The first post in Shanghailander about Boonna Cafe was written about 5 years ago, being on the very first posts on the this blog. The current one is like marking the 5th anniversary of Shanghailander, written in the lastet Boonna incarnation. The original post was about this particular cafe, but also about the lack of similar places at that time. Boonna Cafe, along with Vienna Cafe and a very few others were a refuge from both the constant activity of the city and the ever growing empire of global brands such as Starbucks. The original Boonna Cafe on Xin Le lu has long beeing chased out by rent increase and the abundance of clothes shops on the former Rue Paul Henry. Fortunately, it has recreated itself a few time, the last incarnation being the South part of the former Avenue Joffre (today’s HuaiHai Lu). The current Boonna Cafe still has the same characteristics as its ancestor, being located in an old Shanghai house, red inside walls, hanging photographs and plain simple design although it is about twice as large. The main change from my 5 years old post is probably the crowd.
2006 central Shanghai was still burgeoning, 2011 Shanghai is running full speed. Old Boonna’s consumers were often foreigners, trying to find a bit of home and comfort. Today’s Boonna’s consumers are mostly the young educated 20 something Shanghainese crowd. The cafe culture of Shanghai has come back with a vengeance and pioneers like Boona are not the only kid in town anymore. Besides the ubiquitous Starbucks coffee giants Costa has joined the game, followed by numerous other locals. Xin Tian Di is not the only mixed food, bar and retail area, as Tian Zi Fang as developed along with a few others. Opening of retail to foreigners and waves of oversease chinese and students coming back have created a new face for Shanghai shops and bars / restaurants. The local joint good for breakfast, lunch and any coffee and web browsing stop in the middle is not a rarity anymore, but rapidly becoming the norm in central Shanghai. The 2010 expo has not only left its traces to the city landscape, but also to the city’s culture bringing the world to the city as well as more foreign exposure. Another profound change is that buying power has increased enormously and the younger generation often has disposable income to spend, often in shopping and food.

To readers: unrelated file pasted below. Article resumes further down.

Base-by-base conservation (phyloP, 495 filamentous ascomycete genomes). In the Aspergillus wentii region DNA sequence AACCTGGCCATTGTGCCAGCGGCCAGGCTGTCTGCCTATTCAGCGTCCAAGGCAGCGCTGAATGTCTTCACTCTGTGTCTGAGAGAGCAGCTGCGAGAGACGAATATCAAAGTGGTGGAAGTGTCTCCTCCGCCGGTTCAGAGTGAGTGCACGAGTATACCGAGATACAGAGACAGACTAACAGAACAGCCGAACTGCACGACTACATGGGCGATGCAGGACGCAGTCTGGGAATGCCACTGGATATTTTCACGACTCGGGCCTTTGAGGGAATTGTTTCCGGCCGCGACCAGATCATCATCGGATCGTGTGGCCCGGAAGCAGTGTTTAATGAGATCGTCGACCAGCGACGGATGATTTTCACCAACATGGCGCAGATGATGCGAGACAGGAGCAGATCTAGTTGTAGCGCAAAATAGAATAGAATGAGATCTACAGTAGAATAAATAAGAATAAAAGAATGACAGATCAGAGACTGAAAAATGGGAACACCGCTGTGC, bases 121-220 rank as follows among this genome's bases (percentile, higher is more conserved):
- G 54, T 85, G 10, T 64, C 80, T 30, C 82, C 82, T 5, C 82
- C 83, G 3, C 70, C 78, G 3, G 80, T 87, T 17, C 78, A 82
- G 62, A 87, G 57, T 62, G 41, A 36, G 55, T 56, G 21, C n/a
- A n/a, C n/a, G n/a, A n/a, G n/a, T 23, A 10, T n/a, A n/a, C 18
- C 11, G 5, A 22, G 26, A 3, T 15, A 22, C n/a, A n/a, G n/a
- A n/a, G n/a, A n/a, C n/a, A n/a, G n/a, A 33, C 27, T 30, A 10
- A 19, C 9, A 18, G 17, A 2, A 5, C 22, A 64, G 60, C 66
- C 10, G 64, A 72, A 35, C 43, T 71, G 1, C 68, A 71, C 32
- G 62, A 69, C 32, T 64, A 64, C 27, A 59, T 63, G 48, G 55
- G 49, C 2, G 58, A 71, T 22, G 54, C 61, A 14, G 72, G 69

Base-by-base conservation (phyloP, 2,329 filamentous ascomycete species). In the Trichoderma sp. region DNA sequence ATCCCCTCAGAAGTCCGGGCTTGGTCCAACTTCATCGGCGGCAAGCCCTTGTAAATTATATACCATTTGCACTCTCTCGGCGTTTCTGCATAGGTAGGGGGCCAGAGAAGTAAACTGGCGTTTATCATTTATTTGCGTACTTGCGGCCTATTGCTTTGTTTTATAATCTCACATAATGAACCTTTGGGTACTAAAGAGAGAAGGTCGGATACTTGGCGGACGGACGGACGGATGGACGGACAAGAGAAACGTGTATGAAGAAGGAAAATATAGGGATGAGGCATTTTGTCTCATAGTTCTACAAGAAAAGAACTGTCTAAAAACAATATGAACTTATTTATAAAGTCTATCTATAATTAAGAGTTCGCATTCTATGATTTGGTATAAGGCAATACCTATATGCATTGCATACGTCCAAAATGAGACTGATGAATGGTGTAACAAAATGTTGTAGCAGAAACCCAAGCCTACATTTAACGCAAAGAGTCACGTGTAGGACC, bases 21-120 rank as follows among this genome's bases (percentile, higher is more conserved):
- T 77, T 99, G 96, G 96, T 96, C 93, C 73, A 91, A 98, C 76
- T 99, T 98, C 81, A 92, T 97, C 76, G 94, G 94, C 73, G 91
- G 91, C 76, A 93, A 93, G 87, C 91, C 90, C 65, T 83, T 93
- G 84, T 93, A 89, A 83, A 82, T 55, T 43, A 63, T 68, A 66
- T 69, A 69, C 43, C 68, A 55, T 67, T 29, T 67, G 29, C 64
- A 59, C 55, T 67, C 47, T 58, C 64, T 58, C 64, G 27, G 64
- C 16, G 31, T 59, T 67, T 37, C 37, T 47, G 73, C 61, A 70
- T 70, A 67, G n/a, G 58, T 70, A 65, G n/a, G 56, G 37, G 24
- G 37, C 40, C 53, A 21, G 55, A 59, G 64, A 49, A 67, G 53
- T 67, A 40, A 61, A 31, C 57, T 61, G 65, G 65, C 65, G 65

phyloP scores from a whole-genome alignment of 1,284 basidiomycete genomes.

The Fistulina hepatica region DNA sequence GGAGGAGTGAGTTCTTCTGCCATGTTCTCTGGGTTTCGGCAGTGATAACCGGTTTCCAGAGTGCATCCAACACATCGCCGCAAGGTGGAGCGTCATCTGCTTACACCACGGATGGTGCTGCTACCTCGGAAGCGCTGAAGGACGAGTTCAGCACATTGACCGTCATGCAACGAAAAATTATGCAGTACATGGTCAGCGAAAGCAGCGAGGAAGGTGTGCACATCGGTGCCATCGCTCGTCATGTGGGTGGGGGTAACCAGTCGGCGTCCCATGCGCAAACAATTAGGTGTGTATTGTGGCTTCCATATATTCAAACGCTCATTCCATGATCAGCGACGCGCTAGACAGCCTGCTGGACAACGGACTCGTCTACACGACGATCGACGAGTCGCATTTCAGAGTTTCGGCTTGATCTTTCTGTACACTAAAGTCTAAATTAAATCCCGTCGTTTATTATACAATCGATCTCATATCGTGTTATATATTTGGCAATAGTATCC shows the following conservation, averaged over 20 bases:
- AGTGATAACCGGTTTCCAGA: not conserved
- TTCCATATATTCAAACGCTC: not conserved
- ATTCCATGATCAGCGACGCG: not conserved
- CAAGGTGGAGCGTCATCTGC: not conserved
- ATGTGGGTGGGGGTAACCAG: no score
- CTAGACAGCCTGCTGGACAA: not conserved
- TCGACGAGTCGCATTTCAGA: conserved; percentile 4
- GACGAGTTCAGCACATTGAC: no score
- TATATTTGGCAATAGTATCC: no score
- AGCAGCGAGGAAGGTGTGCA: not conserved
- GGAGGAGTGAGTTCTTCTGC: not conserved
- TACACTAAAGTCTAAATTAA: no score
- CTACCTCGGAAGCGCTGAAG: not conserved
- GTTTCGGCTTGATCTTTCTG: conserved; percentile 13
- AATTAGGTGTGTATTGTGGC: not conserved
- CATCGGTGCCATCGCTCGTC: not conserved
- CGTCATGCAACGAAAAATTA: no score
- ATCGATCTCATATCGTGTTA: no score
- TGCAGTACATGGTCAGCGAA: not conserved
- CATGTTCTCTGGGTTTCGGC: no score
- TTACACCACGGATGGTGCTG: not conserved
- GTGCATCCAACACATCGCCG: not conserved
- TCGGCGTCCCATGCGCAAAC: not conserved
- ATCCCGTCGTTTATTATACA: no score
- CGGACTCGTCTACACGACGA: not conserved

Shanghai has not only moved on in terms of modernity, it has also got much more in touch with its past. Shanghai history was mostly the interest of scholars and a few crazy foreigners when this blog started. Multiple movies were since made taking place in old Shanghai (such as Tai Tang Kou, Shanghai) as well as TV series (such as Shanghai Shanghai). Novels from the period have been republished and are now really popular (see “Love in a fallen city” post). At the same time, numerous books about Shanghai history have been published both by foreigners who actually lived in the city (like Liliane Willens’ stateless in Shanghai) and local people showing an interest. Although I don’t really read it, I know numerous novels in Chinese have been published. The cherry on the cake being that copies of 1930’s sidecar have become cool thanks to a series of advertising for a chewing gum brand (view it on youtube). All of is has recreated a glamorous image of Old Shanghai, hopefully helping to preserve its remains (See post “Somebody finally got it”).
Shanghai in the last 5 years has deeply changed. It has become modern, more cool, more international and closer to its past. Although transforming, it is also becoming more like what the old Shanghai used to be, a city at the confluence of the East and the West, the Chinese door for the West, one of the center of the XXIst century. Shanghai is definitely becoming one of the world cities.